Regenerative medicine is an emerging branch of medicine with the goal of restoring organ and/or tissue function for patients with serious injuries or chronic disease in which the bodies own responses are not sufficient enough to restore functional tissue. New and current Regenerative Medicines can use stem cells to create living and functional tissues to regenerate and repair tissue and organs in the body that are damaged due to age, disease and congenital defects. Stem cells have the power to go to these damaged areas and regenerate new cells and tissues by performing a repair and a renewal process, restoring functionality. Regenerative medicine has the potential to provide a cure to failing or impaired tissues.
Cell therapy is a sub-type of regenerative medicine. Cell therapy (or cellular therapy) is defined as the administration of live whole cell or maturation of a specific cell population in a patient for the treatment of a disease. Cell therapy based on stem cells describes the process of introducing stem cells into tissue to treat a disease. Several specific sub-types of stem cells have been developped through successive research programmes initiated in 1970s: hematopoietic stem cells (HSCs) have been widely used for allogeneic cell therapy while pluripotent embryonic stem (ES) cells, isolated from the inner cell mass of early embryos has provided a powerful tool for biological research as these can differentiate into almost any cell lineage. However, ethical issues related to their isolation have limited their use in clinical research programs fo which mesenchymal stem cells (MSCs) are often prefered. These cells,first isolated and characterized by Friedenstein and colleagues in 1974, are a subset of non-hematopoietic adult stem cells that originate from the mesoderm (the middle layer of cells or tissues of an embryo, or the parts derived from this (e.g. cartilage, muscles, and bone). They possess self-renewal ability and multilineage differentiation into a wide variety of cells and tissues. MSCs exist in almost all tissues and can be easily isolated from the bone marrow, adipose tissue, the umbilical cord, fetal liver, muscle, and lung.
MSCs have displayed great potential in treating a large number of immune and non-immune diseases. However, there are still major questions concerning the optimal dosage of MSCs, routes of administration, best engraftment time and the fate of the cells after infusion. Thus, it is critical to explore the mechanisms governing MSC-based therapies. Although a uniform mechanism has not yet been discovered, the available data have revealed several working models for the beneficial effects of MSCs.
A promising approach for the treatment of stroke is activation of brain repair mechanisms and enhancement of spontaneous functional recovery. The major advantage of such restorative therapies is the extended therapeutic time window up to several weeks or months after the initial insult. This makes the treatment available to a much larger number of stroke patients. Cell-based restorative therapies have emerged as one attractive approach for the treatment of stroke. Transplanted cells, an example of “plastic” biological products, can adapt to different local conditions in damaged brain tissue while not being limited to a unique target. They can act on a wide range of endogenous protective and brain repair processes including immunomodulation, neuronal, vascular and glial remodeling. Two main treatment strategies can be distinguished: paracrine trophic support or direct neural replacement. The route, dose, and timing for cell administration after stroke are still debated, depending on the chosen cell product and the expected therapeutic effect. Today, the great variety of available cell types and sources form a rich therapeutic arsenal for stroke which requires, prior to clinical use, careful consideration regarding their respective preclinical safety and efficacy profiles, cell characterization, mechanisms of action, delivery routes and in vivo biodistribution properties.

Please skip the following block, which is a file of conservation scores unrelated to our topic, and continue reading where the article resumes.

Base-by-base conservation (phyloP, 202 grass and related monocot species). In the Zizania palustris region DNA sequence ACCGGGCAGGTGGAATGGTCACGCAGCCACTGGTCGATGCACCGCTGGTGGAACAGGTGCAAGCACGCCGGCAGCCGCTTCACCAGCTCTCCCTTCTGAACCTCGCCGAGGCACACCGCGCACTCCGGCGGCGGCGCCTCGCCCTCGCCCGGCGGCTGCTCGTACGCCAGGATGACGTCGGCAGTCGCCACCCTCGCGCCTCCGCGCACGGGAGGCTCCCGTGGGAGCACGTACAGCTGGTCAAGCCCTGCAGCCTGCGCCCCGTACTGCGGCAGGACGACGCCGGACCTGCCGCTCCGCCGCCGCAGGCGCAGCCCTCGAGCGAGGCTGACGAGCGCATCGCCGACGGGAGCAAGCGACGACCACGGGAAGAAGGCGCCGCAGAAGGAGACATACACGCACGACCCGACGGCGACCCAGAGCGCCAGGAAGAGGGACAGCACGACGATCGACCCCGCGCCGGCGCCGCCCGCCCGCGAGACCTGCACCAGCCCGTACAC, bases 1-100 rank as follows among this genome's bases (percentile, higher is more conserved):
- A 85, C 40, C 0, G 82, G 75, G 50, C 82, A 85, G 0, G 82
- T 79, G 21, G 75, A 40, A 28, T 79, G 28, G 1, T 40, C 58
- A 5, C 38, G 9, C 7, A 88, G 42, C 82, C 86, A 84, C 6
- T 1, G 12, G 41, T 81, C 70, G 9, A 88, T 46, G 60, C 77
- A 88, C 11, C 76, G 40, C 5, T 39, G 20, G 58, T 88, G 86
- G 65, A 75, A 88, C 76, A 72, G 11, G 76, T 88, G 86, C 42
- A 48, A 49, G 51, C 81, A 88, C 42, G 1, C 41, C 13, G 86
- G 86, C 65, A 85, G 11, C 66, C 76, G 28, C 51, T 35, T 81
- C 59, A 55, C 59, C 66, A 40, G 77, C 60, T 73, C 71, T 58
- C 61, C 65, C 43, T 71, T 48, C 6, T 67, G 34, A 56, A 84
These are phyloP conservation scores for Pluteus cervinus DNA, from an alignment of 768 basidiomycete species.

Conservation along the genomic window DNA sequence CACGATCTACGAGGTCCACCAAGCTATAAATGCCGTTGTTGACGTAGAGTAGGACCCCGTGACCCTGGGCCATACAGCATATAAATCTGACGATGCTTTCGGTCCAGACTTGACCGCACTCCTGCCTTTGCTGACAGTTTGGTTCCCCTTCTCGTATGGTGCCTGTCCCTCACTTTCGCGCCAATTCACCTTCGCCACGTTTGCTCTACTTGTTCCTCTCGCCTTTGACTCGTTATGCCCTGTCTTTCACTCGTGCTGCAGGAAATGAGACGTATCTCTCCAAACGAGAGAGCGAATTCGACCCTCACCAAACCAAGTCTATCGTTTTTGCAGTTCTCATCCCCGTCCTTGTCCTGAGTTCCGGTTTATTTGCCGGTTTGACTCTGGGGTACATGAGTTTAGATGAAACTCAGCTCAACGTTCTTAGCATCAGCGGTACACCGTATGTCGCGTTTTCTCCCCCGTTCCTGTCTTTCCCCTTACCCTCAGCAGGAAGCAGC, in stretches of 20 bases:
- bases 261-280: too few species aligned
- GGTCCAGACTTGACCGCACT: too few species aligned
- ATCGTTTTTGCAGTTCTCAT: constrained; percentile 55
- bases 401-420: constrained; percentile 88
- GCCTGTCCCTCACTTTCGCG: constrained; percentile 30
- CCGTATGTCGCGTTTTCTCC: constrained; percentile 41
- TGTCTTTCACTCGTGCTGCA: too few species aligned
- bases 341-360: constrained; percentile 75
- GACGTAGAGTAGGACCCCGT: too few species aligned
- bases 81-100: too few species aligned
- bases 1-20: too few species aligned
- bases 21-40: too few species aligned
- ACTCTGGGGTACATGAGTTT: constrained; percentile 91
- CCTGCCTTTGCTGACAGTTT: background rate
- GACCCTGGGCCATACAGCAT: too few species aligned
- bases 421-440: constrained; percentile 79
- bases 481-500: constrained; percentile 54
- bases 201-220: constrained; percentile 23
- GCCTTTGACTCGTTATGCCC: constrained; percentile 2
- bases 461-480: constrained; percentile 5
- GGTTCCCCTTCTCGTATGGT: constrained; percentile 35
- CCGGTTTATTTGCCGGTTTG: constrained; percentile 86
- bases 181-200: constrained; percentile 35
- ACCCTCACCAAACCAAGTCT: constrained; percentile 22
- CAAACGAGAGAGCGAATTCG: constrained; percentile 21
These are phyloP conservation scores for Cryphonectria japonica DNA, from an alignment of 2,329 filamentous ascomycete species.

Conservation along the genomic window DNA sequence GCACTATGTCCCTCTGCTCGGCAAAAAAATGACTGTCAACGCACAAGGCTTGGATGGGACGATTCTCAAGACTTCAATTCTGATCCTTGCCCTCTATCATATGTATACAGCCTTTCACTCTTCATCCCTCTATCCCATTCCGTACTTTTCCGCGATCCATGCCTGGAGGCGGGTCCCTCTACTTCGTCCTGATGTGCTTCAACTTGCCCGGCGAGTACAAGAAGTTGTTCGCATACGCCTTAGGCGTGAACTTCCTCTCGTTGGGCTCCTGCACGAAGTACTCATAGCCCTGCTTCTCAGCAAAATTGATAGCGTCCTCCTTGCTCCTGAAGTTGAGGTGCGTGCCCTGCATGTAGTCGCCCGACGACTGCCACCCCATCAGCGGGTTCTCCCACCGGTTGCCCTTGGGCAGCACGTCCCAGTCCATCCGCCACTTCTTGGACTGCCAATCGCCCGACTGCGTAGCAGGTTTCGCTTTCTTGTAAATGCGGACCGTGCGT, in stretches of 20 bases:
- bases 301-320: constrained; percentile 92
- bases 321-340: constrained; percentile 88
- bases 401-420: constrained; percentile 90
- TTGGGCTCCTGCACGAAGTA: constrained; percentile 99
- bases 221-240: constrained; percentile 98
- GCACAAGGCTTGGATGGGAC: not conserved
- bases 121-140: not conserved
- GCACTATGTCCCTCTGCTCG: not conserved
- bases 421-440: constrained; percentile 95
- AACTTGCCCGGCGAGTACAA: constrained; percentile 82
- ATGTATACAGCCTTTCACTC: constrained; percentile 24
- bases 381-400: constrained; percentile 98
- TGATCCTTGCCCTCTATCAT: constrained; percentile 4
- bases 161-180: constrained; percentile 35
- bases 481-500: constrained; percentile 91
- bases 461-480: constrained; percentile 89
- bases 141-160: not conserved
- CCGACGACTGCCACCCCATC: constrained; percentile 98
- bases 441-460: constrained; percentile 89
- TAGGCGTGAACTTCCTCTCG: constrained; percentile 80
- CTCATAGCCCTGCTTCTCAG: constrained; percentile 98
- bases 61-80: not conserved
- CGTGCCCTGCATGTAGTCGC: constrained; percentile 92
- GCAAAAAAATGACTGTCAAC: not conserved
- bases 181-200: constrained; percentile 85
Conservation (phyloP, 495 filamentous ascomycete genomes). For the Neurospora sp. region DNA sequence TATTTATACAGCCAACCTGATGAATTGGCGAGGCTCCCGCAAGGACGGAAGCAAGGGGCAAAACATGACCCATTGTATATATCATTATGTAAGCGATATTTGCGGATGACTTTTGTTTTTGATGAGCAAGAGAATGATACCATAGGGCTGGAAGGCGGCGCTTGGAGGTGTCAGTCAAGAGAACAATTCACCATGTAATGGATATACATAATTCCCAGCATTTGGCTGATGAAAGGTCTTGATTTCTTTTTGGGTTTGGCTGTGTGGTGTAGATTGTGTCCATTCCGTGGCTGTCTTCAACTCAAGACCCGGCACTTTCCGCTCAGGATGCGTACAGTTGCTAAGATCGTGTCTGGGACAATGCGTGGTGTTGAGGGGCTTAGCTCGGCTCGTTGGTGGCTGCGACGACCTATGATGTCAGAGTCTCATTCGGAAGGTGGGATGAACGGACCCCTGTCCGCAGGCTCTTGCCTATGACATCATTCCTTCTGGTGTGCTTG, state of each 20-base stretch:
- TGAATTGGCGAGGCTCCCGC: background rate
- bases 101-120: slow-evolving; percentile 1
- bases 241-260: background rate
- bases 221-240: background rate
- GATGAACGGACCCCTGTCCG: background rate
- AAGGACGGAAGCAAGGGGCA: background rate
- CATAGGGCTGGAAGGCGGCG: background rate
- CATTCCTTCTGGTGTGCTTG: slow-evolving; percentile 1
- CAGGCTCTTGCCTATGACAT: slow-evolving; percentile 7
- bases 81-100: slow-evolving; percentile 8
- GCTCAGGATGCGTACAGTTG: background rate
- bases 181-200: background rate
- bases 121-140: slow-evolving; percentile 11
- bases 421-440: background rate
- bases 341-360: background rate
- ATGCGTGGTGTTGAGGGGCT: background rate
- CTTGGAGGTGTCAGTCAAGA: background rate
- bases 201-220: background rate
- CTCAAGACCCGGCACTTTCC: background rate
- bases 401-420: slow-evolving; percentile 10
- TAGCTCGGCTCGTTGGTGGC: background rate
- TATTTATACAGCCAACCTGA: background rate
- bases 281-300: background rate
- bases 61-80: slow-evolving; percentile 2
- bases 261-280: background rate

The number of clinical trials that made use of MSCs has been rising since 2004. To date, 493 MSC-based clinical trials, either complete or ongoing, are registered in the international clinical trials database. With the advancement of preclinical studies, MSCs have been shown to be effective in the treatment of many diseases, including both immune diseases and non-immune diseases. Out of these, 25 phase I/II trials are on-going involving cell therapies in stroke. Several cell products and routes are investigated: intracerebral or intrathecal transplantation of neural stem cells or immortalized neurons, IV injection of autologous MSC, IC5, IA or IV injections of autologous mononuclear cells, IC transplantation of hematopoietic stem cells / endothelial progenitors CD34+ from autologous blood and IV injection of placenta derived stem cells. Only one unpublished trial directly compared IA vs IV injection of autologous MNC. Recently, one trial focused on intracerebral haemorrhage using IC injection of MNC from autologous bone marrow202. The meta-analysis of 9 controlled clinical trials suggests some efficacy of cell therapy to improve stroke recovery.